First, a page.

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Response status code block information

Was wondering how someone has handled keeping disallowed http response status codes away from hacker eyes yet allowed internal support to know what it was at a glance?

We use the rapid deployment template defaults which block "Illegal HTTP status code in response" and the default six Allowed Status Response Codes in our policies. While this is good security practice because it hides server errors from hackers trying to do recon on a site, this causes the ASM team many support calls because of the generic block response page when it's really a problem with the application and should be directed to the application team.

One possible solution we thought might be helpful would be to have a response page that included information not decipherable by a hacker, but that the app team would know it was a server error. Even better if they knew which status code was returned. We don't know if that kind of logic is allowed in the block response page or how to create such logic, if it is. Or, can this sort of thing only be accomplished with an iRule?



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Answers to this Question


Here is an Irule that I used to provide a way to correlate error codes with actual violations while not specifying the actual violation on the response page. In this Irule, I was handeling http response codes, but you could build on this to handle additional violations. The inside testers would know what error code correlated to which http response code. Ex. Error code 666 is actually a HTTP response code of "500" which is a violation

  set responsecode [HTTP::status]
#  log local0. "Response code is $responsecode"

  set x [ASM::violation_data]
  #Set error code to 100/unknown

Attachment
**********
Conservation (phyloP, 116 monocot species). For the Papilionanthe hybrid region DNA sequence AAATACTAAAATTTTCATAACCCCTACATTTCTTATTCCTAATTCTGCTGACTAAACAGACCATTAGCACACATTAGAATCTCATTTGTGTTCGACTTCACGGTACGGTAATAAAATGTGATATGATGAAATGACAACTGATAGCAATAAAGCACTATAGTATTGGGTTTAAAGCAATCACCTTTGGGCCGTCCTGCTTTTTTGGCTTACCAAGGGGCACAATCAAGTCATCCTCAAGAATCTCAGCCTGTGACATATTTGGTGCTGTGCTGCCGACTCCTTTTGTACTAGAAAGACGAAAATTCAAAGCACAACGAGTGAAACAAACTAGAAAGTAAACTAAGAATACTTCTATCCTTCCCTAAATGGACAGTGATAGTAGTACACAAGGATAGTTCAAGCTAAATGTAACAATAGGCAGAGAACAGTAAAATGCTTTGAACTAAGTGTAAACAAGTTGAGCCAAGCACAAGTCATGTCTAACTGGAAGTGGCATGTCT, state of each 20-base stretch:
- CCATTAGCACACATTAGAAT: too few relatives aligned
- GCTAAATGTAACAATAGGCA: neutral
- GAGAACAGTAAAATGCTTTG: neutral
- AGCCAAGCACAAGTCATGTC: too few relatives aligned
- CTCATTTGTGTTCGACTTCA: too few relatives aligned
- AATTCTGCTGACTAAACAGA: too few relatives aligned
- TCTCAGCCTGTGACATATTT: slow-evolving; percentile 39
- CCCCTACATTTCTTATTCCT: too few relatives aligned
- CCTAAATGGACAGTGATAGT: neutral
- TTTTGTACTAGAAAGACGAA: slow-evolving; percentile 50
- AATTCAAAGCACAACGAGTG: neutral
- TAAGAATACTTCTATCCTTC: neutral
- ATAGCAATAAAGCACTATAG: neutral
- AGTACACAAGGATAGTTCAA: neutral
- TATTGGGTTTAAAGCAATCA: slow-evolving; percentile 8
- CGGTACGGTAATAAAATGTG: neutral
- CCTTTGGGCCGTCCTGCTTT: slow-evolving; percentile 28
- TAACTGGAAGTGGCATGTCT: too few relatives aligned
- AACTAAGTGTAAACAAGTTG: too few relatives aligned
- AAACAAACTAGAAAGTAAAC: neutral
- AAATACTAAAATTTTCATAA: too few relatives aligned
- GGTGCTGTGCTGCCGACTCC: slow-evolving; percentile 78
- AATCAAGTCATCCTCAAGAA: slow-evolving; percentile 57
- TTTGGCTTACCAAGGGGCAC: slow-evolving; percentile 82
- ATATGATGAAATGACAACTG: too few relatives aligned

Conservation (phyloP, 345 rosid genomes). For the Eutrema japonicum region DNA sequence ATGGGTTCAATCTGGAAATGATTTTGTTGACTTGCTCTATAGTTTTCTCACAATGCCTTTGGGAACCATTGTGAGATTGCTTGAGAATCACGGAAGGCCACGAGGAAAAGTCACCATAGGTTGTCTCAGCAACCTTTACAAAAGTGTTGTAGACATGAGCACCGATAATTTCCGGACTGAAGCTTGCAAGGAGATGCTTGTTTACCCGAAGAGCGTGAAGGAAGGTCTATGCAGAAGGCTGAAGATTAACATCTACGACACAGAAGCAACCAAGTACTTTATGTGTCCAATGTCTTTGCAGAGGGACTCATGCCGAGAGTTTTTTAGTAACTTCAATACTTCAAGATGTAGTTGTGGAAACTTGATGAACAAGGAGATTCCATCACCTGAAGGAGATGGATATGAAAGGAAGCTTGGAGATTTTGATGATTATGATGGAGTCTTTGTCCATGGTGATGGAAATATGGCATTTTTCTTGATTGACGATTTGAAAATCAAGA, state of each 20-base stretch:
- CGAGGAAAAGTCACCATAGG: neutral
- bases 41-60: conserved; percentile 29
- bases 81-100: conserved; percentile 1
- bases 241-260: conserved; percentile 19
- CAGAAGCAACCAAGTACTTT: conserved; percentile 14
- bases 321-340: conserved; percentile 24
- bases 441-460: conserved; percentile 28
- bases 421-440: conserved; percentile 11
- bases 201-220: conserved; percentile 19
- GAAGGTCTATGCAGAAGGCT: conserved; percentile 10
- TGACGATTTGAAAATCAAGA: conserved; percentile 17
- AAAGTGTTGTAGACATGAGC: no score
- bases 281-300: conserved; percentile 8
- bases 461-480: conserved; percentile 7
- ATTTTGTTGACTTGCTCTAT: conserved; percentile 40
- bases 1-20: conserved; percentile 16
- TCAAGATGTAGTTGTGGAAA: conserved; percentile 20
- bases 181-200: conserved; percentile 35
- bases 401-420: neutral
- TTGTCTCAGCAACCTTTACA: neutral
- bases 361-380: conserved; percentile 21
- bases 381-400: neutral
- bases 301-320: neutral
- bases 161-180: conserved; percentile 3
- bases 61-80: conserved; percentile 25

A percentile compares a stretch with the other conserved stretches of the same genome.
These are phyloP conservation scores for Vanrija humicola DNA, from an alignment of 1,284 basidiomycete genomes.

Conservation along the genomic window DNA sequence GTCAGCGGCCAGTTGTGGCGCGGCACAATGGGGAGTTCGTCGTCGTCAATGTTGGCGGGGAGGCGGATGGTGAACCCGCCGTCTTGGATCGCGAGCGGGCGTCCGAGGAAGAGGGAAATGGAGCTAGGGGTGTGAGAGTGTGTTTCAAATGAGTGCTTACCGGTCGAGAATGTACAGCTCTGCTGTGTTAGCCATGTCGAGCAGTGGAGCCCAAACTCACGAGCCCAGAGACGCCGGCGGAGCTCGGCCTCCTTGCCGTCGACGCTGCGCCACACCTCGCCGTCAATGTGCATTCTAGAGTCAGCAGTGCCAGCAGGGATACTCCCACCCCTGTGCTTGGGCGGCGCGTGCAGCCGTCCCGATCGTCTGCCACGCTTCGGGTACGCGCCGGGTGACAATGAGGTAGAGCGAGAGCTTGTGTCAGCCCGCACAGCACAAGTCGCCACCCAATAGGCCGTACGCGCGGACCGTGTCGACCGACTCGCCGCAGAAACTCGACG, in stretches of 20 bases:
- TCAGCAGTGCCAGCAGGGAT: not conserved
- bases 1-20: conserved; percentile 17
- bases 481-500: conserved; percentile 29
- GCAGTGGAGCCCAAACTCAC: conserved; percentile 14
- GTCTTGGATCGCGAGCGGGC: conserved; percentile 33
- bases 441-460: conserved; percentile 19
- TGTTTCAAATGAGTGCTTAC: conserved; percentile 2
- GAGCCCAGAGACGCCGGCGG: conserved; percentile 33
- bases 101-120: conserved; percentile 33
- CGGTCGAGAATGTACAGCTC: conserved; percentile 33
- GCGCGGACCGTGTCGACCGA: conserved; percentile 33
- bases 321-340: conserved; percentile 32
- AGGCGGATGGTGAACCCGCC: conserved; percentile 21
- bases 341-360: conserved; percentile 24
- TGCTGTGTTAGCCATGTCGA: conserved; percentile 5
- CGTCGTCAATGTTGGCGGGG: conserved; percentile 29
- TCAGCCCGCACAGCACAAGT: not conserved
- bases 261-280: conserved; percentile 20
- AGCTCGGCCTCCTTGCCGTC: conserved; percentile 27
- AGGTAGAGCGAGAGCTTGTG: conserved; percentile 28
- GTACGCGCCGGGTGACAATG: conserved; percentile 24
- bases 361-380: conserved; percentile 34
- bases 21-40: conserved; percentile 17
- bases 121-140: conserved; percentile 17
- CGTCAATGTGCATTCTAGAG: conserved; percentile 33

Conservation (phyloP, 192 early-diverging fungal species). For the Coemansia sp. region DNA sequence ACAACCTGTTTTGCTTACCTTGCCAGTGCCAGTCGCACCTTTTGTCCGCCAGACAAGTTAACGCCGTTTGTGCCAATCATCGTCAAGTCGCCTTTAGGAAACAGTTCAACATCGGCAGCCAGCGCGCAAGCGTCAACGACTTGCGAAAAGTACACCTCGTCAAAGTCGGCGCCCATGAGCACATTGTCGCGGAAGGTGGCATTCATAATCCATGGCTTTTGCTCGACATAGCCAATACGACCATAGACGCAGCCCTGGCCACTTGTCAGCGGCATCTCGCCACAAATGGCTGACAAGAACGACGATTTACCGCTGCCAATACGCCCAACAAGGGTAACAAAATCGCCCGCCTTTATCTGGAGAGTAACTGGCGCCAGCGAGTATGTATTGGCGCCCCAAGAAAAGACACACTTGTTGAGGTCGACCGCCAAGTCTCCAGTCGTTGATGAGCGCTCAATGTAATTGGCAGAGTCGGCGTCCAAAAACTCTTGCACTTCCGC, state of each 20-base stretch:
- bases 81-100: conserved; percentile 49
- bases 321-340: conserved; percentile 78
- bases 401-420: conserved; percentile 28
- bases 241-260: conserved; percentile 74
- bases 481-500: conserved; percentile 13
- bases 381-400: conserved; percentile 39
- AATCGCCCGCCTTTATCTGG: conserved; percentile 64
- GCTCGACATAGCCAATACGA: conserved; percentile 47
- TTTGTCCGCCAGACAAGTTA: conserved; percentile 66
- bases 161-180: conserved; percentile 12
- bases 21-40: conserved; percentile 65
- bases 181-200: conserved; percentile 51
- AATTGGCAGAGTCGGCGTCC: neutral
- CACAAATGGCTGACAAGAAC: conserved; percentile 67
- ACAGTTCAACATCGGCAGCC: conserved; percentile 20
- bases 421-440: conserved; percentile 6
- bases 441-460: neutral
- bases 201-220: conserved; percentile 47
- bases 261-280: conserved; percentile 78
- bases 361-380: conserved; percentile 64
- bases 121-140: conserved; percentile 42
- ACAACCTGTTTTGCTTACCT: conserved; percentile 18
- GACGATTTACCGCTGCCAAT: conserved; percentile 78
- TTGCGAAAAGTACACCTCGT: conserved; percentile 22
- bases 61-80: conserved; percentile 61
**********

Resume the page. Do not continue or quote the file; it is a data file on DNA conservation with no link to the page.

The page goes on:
set errorcode 100
  set supportid [lindex $x 1]
   switch $responsecode {
     "404" { set errorcode 777 }
     "500" { set errorcode 666 }
     "403" { set errorcode 888 }
#      log local0. "Response code $responsecode "  
#      log local0. "Error code set to: $errorcode "  
   if {([lindex $x 0] contains "VIOLATION_HTTP_STATUS_IN_RESPONSE")}
#      HTTP::header remove Content-Length
#      HTTP::header insert header_1 value_1

      log local0. "VIOLATION_HTTP_STATUS_IN_RESPONSE detected, modify response, support id : $supportid "
      set response "<html><head><title>Violation Page</title></head><body>We are sorry, but their is a problem with you request: $errorcode <br><br>Your support ID is: [lindex $x 1] .</body></html>"

      ASM::payload replace 0 [ASM::payload length] ""
      ASM::payload replace 0 0 $response  


Comments on this Answer
Comment made 14-Jan-2016 by cdjac0bsen 60
Hi Nathan, thanks for the input. I see where you're going with this. Since the response page would be different for http status violations, it would still give the hacker a clue that their input caused a server error, but this could probably be modified to be less obvious. Do you know if this kind of logic can be used in the custom response page rather than an iRule?

The response page interface in the GUI allows you to put specific HTML, but in our scenario, we need to customize the response page based upon the violation. The Irule above, which produces a customized response page gives us the flexibility and scalability that we dont have in the GUI interface.